Is a night of drinking worth all of these negative effects on your sports performance? For the serious athlete in training, with serious goals, a resounding "NO" should be the answer.  Enjoy the party and time with your friends, but volunteer to be the designated driver instead.  

    Fuel wisely to reach your dreams. 

    Thursday, October 11, 2012

    Heathly Half-Time Fuel for the Performance Athlete

    Do you compete in a high-intensity, endurance sport (like soccer) with minimal breaks during games? 
    Do you find yourself without any opportunities to hydrate or fuel during competition? 
    Do you have a hard time eating a pregame meal because of a nervous stomach or "butterflies"?

    Competing at a high-intensity for long periods of time without a break can leave you dehydrated and fatigued from low energy, especially if you do not hydrate and fuel properly before competition.

    Consider this:
    Three main causes of exercise fatigue and impaired sports performance are:
    1. dehydration
    2. reduced energy stores in muscles ("glycogen")
    3. low blood sugar levels
    For some sports, the only opportunity for a break is half-time.

    Rehydrating and refueling during competition (at half-time) can help keep sports performance at optimal levels and help get you through the second half of the game, especially those crucial final minutes when physical and mental fatigue can really take a toll. This is even more important if you consider those unexpected overtime periods that sometimes occur.

    Halftime is a great opportunity to refuel and rehydrate. Fluids provide the much needed hydration for your body to cool itself and maintain its optimal temperature. Carbohydrate foods provide the much needed glucose (sugar) your brain and muscles use during competition.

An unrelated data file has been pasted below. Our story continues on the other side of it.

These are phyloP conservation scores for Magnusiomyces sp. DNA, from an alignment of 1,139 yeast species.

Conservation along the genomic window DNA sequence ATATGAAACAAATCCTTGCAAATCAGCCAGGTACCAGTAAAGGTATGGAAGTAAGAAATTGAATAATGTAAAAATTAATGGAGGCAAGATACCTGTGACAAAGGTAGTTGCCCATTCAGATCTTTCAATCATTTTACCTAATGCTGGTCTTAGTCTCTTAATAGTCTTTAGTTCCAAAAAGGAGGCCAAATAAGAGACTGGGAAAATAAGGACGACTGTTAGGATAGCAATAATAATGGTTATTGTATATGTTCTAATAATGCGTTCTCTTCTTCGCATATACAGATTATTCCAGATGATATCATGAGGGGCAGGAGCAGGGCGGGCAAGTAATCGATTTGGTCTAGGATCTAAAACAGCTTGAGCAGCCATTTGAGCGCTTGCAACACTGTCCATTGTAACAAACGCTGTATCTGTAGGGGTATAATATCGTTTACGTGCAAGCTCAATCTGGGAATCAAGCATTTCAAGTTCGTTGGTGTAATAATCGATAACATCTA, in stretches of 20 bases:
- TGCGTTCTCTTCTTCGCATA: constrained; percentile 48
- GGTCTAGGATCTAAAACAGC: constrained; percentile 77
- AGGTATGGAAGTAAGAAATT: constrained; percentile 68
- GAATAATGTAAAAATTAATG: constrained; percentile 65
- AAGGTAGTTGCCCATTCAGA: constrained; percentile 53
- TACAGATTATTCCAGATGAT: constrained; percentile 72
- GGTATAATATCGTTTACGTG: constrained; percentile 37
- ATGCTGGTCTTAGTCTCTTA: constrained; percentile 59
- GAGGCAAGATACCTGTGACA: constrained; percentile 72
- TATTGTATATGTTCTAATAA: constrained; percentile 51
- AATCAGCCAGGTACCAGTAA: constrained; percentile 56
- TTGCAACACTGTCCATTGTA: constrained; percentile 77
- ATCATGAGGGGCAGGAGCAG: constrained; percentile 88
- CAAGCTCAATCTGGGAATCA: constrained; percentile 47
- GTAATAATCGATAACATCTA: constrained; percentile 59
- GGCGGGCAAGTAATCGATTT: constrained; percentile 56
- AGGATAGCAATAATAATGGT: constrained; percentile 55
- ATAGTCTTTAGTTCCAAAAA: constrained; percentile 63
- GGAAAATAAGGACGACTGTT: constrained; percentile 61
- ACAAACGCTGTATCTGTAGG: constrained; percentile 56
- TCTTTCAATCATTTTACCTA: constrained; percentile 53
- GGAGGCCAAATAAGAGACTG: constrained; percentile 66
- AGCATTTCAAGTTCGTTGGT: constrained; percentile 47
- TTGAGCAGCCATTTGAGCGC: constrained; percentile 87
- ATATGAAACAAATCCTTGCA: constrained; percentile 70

Here are some half-time snack suggestions that provide your body with the much needed fluids and fuel (glucose) to stay strong, delay fatigue, and keep your performance high. These foods are high in water content, high in carbohydrates, and low in fat so they digest quickly.

    • Sports Drinks (Gatorade) or water
    • Bananas
    • Strawberries
    • Grapes
    • Cut-up melon
    • Sliced oranges
    • Apple wedges

    Remember one of the most important rules of sports nutrition:
    Never try anything new for the first time on GAME DAY!!!  
    Try different carbohydrate foods during practice first to see if they settle well in your stomach.
    Everyone is different. What works for a teammate, may not work for you.

    Fuel Excellence!

    Tuesday, September 18, 2012

    Nutrition & Recovery from Injury- Important Nutrients for the Healing Process

    Don't let injuries sideline you on game day. A healthy sports diet can help you heal, recover, and get back in action!
    Protein: Injuries, surgeries, and stress can all increase protein needs, especially in young athletes. The body uses protein to build bone and muscle, heal injuries, and fight infections by keeping the immune system healthy.
    • Good sources of protein include fish, chicken, turkey, beef, pork, eggs, beans, soy foods, milk, cheese, and yogurt.

    Calcium & Vitamin D work together to build and maintain strong bones.
    • Calcium is in dairy foods like milk, yogurt, & cheese; Calcium-fortified soy milk, almond milk, and orange juice; and veggies like broccoli and kale. 
    • Vitamin D is found in fish, eggs, and in fortified foods like milk & some orange juices. Your body can also make its own Vitamin D from the sunlight!

    Vitamin C helps your body to form collagen. Collagen is a protein needed for strength and flexibility; it repairs tendons and ligaments and strengthens bones. Vitamin C also gives your immune system a boost. Make sure you eat plenty of foods with Vitamin C.  
    • Fruits and veggies are good sources of Vitamin C: oranges and orange juice, broccoli, red & green bell peppers, strawberries,  grapefruit and grapefruit juice, tomatoes, papaya, cantaloupe, watermelon.

    Vitamin A is needed for growth & development, bone formation, wound healing, and it helps the immune system work properly.
    • Good sources of Vitamin A include bright orange fruits like mangoes, papayas, apricots, cantaloupe, and peaches; milk, eggs, liver, and fortified cereals; carrots, sweet potatoes, and red bell peppers; spinach, kale, and other dark-green leafy veggies.